How to Choose a Cat Who Will Kill Mice
Choosing a Gifted Mouser
Aloof demigod or cuddly cutie-pie, your cat is descended from countless generations of fierce predators. Under the right circumstances, almost any cat will kill a mouse. However, some cats seem to live for the hunt while others prefer to wait for the occasional mouse to stumble directly into their food bowls.
If you live in an area where mice and other rodents are a problem, here are a few guidelines you can use to find a cat who will eagerly seek out such prey.
What to Look for in a Mousing Cat:
1. Observe the Cat, Not the Breed
2. Watch for Hunting Behavior
3. Know Where the Cat Came From
What Makes a Good Hunting Cat?
When choosing a good mouser, breed matters least. While certain types of cats, including Maine Coons and American Shorthair cats, are known as good mousers, there is tremendous individual variation within each breed.
Look at the individual cat. If possible, look for a cat who already hunts or displays hunting behavior. All cats are born with an instinct to chase, but that instinct must also be enabled and encouraged by the environment if it is to develop into skillful hunting. If a cat is going to actually kill (or even eat) its prey, that behavior must be taught. Kittens' mothers are the ones who teach them to hunt, so if possible, find out more about where the cat came from.
You can sometimes test a cat's interest in hunting by playing with the cat: if it shows intense and sustained interest in the toy (chasing, pouncing, biting, etc.), that cat might be a good hunter, but unless that interest was encouraged by the cat's mother, it may not have developed into a skill.
How Kittens Learn to Hunt: A Skill Honed with Practice and Play
Watch as these kittens learn hunting skills through games and practice. As they begin to hunt, you may notice that their play looks a lot like the games you've seen more urban kittens and cats enjoy with their toys. The playful stalking, pouncing, and wrestling of kittens is practice for the hunt.
Cats That Will Kill Mice
It's All Fun and Games Unless You're a Large and Juicy Rat
Whether you're choosing a kitten or an adult cat, look for one who plays fiercely. When kittens play, they are honing their skills as little hunters. Watch for cats of any age who "stalk" their toys, or bite them and shake them vigorously. This type of play mimics more serious hunting behavior, and is a good indication that a cat will seek out and kill mice.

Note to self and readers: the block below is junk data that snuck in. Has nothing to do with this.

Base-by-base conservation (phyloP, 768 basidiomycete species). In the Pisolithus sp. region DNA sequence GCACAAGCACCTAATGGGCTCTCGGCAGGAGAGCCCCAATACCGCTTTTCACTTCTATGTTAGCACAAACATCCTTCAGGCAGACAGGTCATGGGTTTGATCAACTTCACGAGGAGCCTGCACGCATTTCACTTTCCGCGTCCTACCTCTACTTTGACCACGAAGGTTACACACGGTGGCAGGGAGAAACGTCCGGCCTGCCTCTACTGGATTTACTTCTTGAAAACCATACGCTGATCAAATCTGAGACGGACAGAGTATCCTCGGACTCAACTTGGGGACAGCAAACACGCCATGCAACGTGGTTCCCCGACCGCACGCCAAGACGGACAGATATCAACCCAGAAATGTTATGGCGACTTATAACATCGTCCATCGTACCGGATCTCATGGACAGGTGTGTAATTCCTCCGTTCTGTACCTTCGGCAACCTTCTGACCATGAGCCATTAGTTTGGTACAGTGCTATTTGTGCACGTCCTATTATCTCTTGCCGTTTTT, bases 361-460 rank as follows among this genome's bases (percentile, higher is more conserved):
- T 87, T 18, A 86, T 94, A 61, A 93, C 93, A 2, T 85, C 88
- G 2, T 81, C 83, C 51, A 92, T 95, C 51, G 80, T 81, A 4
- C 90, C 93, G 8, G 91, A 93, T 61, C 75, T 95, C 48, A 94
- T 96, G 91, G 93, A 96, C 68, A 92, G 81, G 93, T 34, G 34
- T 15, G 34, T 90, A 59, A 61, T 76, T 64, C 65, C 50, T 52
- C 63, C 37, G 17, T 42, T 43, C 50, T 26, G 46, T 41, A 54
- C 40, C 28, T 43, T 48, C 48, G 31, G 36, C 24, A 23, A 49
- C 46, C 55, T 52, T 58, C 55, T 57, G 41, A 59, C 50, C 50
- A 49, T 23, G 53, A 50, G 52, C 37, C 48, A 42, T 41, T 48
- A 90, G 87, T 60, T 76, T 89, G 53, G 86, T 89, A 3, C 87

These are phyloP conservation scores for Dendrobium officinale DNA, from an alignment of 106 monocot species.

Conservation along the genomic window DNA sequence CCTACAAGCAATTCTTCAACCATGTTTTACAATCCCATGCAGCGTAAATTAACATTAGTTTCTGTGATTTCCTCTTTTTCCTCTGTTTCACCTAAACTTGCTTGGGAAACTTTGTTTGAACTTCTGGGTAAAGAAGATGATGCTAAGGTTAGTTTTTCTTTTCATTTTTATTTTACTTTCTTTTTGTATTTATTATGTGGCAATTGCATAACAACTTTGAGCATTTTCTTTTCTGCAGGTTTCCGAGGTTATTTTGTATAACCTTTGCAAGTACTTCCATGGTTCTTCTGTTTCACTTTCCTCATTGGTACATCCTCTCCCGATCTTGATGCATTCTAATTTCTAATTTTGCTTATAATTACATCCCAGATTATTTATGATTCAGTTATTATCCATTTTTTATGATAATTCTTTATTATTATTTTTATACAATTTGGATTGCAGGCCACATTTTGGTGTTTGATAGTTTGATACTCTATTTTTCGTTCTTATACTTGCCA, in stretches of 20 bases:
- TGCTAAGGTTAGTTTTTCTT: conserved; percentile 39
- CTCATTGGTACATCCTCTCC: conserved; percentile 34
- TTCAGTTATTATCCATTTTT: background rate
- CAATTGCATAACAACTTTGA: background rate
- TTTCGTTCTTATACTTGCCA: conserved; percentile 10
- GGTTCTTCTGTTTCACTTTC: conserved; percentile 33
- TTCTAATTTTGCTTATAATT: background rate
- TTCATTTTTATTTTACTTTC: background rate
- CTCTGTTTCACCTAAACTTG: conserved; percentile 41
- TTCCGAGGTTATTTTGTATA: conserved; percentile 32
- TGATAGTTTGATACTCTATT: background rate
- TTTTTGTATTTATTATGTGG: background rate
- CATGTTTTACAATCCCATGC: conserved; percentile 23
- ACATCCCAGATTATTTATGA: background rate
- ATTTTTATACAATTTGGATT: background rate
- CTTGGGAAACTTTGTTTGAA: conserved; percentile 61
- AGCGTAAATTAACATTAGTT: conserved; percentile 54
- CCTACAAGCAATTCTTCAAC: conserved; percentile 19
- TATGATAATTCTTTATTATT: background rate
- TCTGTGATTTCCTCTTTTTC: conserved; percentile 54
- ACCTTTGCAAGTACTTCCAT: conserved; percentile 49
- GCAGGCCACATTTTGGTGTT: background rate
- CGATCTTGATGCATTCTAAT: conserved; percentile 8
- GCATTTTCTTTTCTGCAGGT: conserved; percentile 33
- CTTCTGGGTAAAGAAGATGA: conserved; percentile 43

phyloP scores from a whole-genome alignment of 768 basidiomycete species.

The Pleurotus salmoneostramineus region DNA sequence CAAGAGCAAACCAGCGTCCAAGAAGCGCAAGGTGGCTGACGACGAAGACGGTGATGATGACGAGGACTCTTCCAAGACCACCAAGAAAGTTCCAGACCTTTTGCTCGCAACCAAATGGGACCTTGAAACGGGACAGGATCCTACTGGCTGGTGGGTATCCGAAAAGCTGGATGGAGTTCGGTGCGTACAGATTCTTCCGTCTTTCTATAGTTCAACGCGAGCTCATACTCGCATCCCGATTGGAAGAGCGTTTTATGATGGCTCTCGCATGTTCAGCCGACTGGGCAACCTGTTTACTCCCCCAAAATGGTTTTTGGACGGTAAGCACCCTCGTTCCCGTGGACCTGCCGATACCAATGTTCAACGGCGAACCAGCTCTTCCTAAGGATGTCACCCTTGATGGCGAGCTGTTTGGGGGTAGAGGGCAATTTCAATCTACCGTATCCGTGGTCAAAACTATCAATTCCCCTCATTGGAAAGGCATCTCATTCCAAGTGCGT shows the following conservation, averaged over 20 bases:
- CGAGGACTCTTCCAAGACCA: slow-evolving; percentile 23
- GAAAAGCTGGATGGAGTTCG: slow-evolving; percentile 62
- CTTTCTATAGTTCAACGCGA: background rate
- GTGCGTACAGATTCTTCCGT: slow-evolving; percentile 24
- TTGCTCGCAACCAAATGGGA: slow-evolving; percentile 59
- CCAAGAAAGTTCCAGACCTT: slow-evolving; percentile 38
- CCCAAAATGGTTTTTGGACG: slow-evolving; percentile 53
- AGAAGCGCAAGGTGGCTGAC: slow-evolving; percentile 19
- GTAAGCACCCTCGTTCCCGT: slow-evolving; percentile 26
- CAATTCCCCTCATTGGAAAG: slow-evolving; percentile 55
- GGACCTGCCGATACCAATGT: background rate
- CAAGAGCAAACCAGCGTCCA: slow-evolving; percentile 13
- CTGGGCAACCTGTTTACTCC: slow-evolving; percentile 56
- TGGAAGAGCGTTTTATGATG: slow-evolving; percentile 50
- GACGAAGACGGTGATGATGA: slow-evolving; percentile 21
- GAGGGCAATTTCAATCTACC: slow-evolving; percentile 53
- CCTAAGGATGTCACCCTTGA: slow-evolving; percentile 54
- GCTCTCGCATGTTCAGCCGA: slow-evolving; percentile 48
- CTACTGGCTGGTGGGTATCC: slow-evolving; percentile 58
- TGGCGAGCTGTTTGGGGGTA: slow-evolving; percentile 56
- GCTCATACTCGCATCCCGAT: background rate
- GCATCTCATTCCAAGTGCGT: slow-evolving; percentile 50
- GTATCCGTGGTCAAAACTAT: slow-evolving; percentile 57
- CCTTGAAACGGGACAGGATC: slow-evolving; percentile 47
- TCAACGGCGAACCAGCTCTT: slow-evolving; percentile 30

Hunting Training Tools for Your Cat
All that capering and pouncing that looks so cute to us is, in fact, the practice regimen of a highly skilled assassin. A kitten or cat playing with a toy is flexing her huntress muscles, honing her killing skills, and keeping her predatory instincts finely tuned. Keep your cat playing, and she'll continue to rain terror down upon your rodent population well into her old age.
If your cat lives indoors part time, I recommend investing in some cat toys to keep her in fighting condition. Vary the toys and introduce new ones now and then to pique her interest.
A squeaky, furry little mouse is perfect for encouraging your kitty to pounce on the real ones.
Finally, for your own comfort, keep fierce hunting games (excellent for keeping that killer instinct honed!) centered around toys, not fingers. It's cute when a tiny kitten bats at your ankles or gnaws on a finger but it's not so cute a year later, when your twelve pound ninja cat attacks before you've had your first cup of coffee!
Where to Find a Good Mouser
If you live in or near a rural area, look for a farm with a litter of barn cats. Plus, many states have barn cat relocation programs, so check the Internet for an organization near you. These kittens will have learned to hunt by watching their mothers, and are more likely to have a few kills under their own belts. An adult barn cat is an ideal choice if you can provide it with an appropriate environment, but may not adjust well to city life.